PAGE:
Stuart Barnes wants to kill the game of rugbyWriting in the Sunday Times today, Stuart Barnes, perhaps the most pig-headed and ignorant of rugby commentators, has published his prescription for the death of rugby. The IRB has recently issued strong guidelines to crack down on stamping, and rightly so. One of the blights of the game is that when players are on the wrong side of a ruck, too many players consider it their right to jump in with their feet and give the offending player a good kicking. Not try and get him out of the way, you understanding, but to cause him maximum pain. Such an act, of course, is against the rules of rugby, constituting violent conduct, and as such is punishable by a yellow or red card.
Barnes considers this a "charter for cheats"; that if players aren't allowed to kick their opponents, then people will come in on the opponent's side of a ruck and 'kill the ball' with impunity. What he is essentially saying, however, is that he does not trust the referees of rugby to do their job.
The fact remains that killing the ball is against the rules; it should be blown up for a penalty every time the referee spots it. Moreover, referees are also instructed to look for repeated infringements by the same team, so that if a team, let alone a player, kills the ball three times during a match, the referee is entitled to send an offender to the sin-bin for ten minutes - and do the same for every repeat offence. A team that finds itself playing with men short for significant periods of time will struggle to win matches on a consistent basis. And, ultimately, that is far preferable than turning a blind eye to what amounts to thuggery.
For what Barnes forgets is that with TV cameras probing every angle of an international match, and increasing numbers of club matches too, such acts of thuggery will be broadcast to large numbers of parents who will consequently be highly reluctant to let their children play in such a violent environment. "The stud-torn shirt across the back, the pain of the iodine, was all part of the sport’s badge of honour," writes Barnes. A wonderful advertisement for a sport struggling to maintain numbers, with clubs going under on a regular basis, and with a desperate need for an infusion of youth outside of public schools. (To put this problem in perspective, consider that only 6 schools in the entireity of County Durham now play rugby at under-18 level. Four of these are private schools.) Rugby is a tough game, for sure. But it's a tough enough game without allowing out-and-out violence on top.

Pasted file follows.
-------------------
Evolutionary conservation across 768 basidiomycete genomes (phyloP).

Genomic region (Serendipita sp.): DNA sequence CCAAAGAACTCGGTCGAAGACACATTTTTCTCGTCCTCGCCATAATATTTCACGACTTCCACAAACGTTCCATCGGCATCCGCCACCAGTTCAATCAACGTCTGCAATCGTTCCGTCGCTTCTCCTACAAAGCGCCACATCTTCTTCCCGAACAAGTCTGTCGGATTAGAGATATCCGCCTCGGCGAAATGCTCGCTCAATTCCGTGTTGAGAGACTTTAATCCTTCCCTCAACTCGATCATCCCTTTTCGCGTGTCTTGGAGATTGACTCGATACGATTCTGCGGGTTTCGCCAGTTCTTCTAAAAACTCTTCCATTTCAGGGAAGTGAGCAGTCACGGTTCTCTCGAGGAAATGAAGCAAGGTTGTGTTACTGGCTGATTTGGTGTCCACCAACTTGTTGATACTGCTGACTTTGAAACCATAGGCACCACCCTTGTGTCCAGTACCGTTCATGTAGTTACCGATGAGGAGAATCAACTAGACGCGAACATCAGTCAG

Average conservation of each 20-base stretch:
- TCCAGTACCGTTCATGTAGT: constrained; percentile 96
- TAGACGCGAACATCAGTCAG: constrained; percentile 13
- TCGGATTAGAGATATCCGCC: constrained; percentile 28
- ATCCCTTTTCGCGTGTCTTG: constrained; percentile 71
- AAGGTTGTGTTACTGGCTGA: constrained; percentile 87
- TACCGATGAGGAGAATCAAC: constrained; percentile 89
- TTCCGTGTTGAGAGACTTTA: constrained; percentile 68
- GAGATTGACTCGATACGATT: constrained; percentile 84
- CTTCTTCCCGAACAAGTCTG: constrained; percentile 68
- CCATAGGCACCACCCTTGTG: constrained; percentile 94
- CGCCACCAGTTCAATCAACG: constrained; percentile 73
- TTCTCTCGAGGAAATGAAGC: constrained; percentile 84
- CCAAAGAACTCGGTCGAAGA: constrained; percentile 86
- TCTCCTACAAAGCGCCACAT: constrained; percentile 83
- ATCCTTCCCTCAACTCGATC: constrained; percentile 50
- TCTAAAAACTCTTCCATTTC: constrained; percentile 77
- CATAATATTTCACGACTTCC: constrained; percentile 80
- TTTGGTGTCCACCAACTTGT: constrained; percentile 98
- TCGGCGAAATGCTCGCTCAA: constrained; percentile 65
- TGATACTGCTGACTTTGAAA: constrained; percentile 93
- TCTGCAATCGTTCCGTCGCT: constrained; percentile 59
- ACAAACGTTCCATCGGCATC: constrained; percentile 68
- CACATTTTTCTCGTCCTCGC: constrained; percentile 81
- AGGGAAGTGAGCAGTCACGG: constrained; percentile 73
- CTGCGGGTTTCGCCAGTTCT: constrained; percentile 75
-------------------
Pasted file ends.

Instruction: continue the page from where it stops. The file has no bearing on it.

Barnes continues, "There were and still are a few thugs who stamp on heads, ankles, knees; areas that were deliberately targeted and a real risk to the health of the illegally located forward. Nobody has ever endorsed vigilante style justice." Unfortunately for him, vigilante style justice is exactly what he is endorsing. For there are more areas than heads, ankles and knees that suffer from a kick. How long before someone damages a kidney through what Barnes might term 'imaginative use of the feet'? And the thugs who will target those areas will feel emboldened by any acceptance of stamping - it will be increasingly difficult to draw a line between the stamp that is legitimate, and the one that 'just happens' to have caught someone's knee. The only way to secure player safety on the field is to clamp down heavily on any instances of thuggery.
While rugby is a sport that is associated with off-the-ball violence, it will struggle to attract the new players who are the lifeblood of the game. The solution to cheats lying on the wrong side of the ruck is to give penalties against them and sin-bin the offenders. Regulating the existing laws effectively is the best means of ensuring quick ball. Sanctioning one form of cheating to stop another form of cheating merely encourages lawlessness and violence.